By Lottie Dalziel
Saying that moving house was an all-mighty task, is an all-mighty understatement. Yes, I might be slightly dramatic but it isn’t something that I want to do again anytime soon and while it is front of mind I thought I’d write down some of the things that can make your move both greener and easier.
1. Declutter in advance
I am a big fan of Marie Kondo-ing a space but something that was a lifesaver was decluttering long before we started moving, and then doing it again when we were packing. When your disposing of your waste ethically, unfortunately, it isn’t as easy as throwing everything in the bin.
As a household, we created piles of unwanted items so we could dispose of them more sustainably. Ours were as follows:
While I did manage to sell a couple of larger items like an old fridge the rest I tried to rehome for free rather than sending to landfill. If you have a bit of time log your items on The Bower’s website and they will help you home your homey goods with a good cause (it will take a couple of weeks so start early!).
If you have things that are in no state to be rehomed and are unusable, book in for a council pick-up because leaving your old goods on the footpath is technically illegal.
2. Shop mindfully
Setting up a new home is exciting and often overwhelming, whilst it’s easy to go overboard on “quick buys” it’s an even better opportunity to make conscious purchases. Don’t be afraid to ask companies where and how their products are made and look for companies with the B Corp logo, this means that they are legally bound to balance purpose and profit.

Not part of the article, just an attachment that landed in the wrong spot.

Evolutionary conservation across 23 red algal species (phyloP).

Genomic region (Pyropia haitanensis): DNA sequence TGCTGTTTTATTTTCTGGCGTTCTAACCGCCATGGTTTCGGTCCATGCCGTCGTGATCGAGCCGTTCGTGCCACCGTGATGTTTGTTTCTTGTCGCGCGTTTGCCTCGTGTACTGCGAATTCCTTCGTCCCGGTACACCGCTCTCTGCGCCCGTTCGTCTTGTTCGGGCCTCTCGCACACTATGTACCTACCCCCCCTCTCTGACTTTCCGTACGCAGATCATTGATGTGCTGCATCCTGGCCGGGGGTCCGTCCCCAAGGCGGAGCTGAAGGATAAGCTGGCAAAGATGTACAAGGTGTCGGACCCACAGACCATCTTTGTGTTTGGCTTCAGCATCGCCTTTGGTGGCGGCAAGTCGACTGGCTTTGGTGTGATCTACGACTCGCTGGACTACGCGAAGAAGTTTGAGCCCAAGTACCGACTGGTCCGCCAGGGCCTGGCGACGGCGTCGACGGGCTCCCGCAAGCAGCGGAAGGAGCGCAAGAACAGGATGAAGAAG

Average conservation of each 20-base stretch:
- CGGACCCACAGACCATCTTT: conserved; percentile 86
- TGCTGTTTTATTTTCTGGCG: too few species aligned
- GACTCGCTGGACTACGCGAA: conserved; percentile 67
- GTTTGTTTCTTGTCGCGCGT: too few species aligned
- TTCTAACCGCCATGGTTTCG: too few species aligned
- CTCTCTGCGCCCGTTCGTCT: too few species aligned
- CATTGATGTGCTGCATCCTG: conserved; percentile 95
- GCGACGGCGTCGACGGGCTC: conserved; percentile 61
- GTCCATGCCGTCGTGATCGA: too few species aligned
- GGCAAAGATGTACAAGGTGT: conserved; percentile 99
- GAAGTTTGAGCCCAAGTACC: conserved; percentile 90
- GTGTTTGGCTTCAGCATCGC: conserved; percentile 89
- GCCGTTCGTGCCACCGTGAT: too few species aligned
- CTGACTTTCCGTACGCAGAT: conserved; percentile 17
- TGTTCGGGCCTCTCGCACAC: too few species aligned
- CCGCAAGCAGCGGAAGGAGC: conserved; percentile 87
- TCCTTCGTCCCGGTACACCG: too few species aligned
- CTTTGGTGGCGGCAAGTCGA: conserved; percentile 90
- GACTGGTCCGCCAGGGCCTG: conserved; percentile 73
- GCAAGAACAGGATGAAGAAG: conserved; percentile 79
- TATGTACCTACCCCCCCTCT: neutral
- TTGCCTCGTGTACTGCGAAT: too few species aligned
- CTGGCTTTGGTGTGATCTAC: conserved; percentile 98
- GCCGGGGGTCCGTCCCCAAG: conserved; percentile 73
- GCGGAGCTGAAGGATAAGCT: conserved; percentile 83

Koala, for example, has targets in place to increase the percentage of sustainably sourced timber and textiles, and the recyclability of their products is always front of mind. When you buy a Koala mattress, for example, they will send you the details to book a pick-up for your old mattress with Soft Landing. To date, Soft Landing has prevented over 978,000 mattresses from entering our landfill.
Plus for every sofa sold Koala will adopt a turtle through WWF.
3. Borrow me
Moving happens once in a blue moon (or for me once in a lifetime because it is not happening again!), so rather than purchasing the things you’ll need for a week or two borrow them from a friend. This goes for moving boxes, trolleys, tools – pretty much anything! Look to your network and neighbours or your local tool library.
4. Spare bits
Yes, IKEA’s flat-pack goods can be seen as “fast-furniture” but they are doing a lot of work in the sustainability sector. You can actually sell your old IKEA furniture back to them (and purchase others preloved goods if you don’t mind a few scratches) plus they also recycle old light bulbs and often run textile drives for local charities.
Also, if you have a piece of IKEA furniture and have lost all of the screws and bolts (it happened to us!) it’s a little known fact that they will send you all of the bits and bobs to rebuild it free of charge.
5. Low tox opp
It is also a great time to look at the toxins you use in your home and when purchasing new ones switch to natural cleaning products. Traditional cleaners are made up of harmful chemicals that enter our food and lungs, if you can’t pronounce the ingredients in your cleaners then chances are they're not good for you.
Note: if you are looking to dispose of toxic cleaning products don't pour them down the drain! Contact your local council to find out when their next chemical collection is.